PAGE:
For some types of cancer, you may be given chemotherapy as part of another treatment, such as a stem cell transplant or radiation therapy, or in combination with other drug therapies.
High-dose chemotherapy is given as part of a stem cell transplant for blood cancers, such as leukaemia or lymphoma. It kills off all the cancer cells before the new, healthy blood cells are transplanted. The transplant may occur a day or two later.
Also called chemoradiotherapy, this is when chemotherapy is given at the same time as the course of radiation. It is used for some cancers, such as bowel cancer, and aims to make the radiation therapy more effective.
Some cancers, such as breast and prostate cancer, can grow in response to hormones. Drugs that block these hormones may be given as tablets or injections. Used in combination with chemotherapy.
Often used in combination with chemotherapy, targeted therapy drugs may be given intravenously or as tablets. See our Understanding Targeted Therapy fact sheet.
May be given as tablets or injections, alongside chemotherapy.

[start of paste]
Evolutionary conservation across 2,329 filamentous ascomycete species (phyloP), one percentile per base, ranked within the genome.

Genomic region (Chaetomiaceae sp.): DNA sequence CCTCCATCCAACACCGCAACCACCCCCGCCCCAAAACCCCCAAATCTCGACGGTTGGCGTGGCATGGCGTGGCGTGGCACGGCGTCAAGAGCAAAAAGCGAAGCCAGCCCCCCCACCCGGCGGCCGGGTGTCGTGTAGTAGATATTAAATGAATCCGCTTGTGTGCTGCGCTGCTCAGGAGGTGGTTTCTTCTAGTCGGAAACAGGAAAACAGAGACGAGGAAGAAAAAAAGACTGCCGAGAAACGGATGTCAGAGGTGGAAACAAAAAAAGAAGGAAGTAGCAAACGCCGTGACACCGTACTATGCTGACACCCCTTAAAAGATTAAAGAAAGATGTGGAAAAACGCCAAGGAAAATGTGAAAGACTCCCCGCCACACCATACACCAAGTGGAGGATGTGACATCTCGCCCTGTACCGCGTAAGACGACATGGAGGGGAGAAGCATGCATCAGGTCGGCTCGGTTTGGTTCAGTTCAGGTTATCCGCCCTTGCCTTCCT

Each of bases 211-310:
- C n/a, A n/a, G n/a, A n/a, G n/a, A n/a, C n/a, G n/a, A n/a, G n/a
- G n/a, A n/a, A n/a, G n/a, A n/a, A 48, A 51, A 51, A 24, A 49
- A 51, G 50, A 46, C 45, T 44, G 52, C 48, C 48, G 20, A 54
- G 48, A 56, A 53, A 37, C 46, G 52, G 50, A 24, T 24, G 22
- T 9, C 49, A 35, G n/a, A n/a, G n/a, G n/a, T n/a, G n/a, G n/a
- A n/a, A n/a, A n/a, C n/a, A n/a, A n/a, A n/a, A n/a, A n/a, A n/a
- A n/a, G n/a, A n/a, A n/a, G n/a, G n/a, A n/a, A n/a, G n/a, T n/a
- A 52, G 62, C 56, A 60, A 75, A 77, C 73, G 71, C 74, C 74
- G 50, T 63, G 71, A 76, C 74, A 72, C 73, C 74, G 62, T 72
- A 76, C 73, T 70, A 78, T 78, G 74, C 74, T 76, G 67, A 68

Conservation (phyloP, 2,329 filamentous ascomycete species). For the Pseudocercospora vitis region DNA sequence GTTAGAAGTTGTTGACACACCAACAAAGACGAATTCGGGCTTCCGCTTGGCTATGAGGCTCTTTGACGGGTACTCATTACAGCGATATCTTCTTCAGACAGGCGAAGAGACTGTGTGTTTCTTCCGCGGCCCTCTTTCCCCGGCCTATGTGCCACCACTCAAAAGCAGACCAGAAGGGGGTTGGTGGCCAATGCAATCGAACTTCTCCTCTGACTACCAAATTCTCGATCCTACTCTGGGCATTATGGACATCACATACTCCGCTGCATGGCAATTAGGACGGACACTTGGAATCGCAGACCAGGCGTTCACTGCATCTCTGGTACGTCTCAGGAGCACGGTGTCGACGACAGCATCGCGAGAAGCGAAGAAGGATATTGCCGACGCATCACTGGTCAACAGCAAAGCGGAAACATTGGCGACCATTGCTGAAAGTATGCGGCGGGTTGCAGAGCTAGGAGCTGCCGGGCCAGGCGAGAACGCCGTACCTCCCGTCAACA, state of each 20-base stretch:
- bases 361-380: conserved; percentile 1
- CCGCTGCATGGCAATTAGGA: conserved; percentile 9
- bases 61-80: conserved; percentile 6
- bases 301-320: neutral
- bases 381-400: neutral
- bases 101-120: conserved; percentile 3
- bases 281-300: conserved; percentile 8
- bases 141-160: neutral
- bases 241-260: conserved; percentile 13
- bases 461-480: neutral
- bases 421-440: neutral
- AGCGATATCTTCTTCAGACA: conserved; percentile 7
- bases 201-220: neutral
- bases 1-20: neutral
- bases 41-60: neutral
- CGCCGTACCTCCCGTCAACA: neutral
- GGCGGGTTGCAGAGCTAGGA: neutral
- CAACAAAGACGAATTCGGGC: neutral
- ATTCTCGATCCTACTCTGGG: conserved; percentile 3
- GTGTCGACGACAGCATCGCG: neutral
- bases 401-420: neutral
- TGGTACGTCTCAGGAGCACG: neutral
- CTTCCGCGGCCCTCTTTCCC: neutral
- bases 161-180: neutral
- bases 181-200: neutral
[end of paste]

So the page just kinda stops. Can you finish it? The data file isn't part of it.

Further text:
Find out more about immunotherapy.
Expert content reviewers:
Dr Prunella Blinman, Medical Oncologist, Concord Cancer Centre, Concord Repatriation General Hospital, and Clinical Senior Lecturer, Sydney Medical School, The University of Sydney, NSW; Gillian Blanchard, Oncology Nurse Practitioner, Calvary Mater Newcastle, and Conjoint Lecturer, School of Nursing and Midwifery, The University of Newcastle, NSW; Julie Bolton, Consumer; Keely Gordon-King, Psychologist, Cancer Council Queensland, QLD; John Jameson, Consumer; Dr Zarnie Lwin, Medical Oncologist, Royal Brisbane and Women's Hospital, and Senior Lecturer, School of Medicine, The University of Queensland, QLD; Caitriona Nienaber, 13 11 20 Consultant, Cancer Council WA; Dr Felicia Roncolato, Medical Oncology Staff Specialist, Macarthur Cancer Therapy Centre, NSW..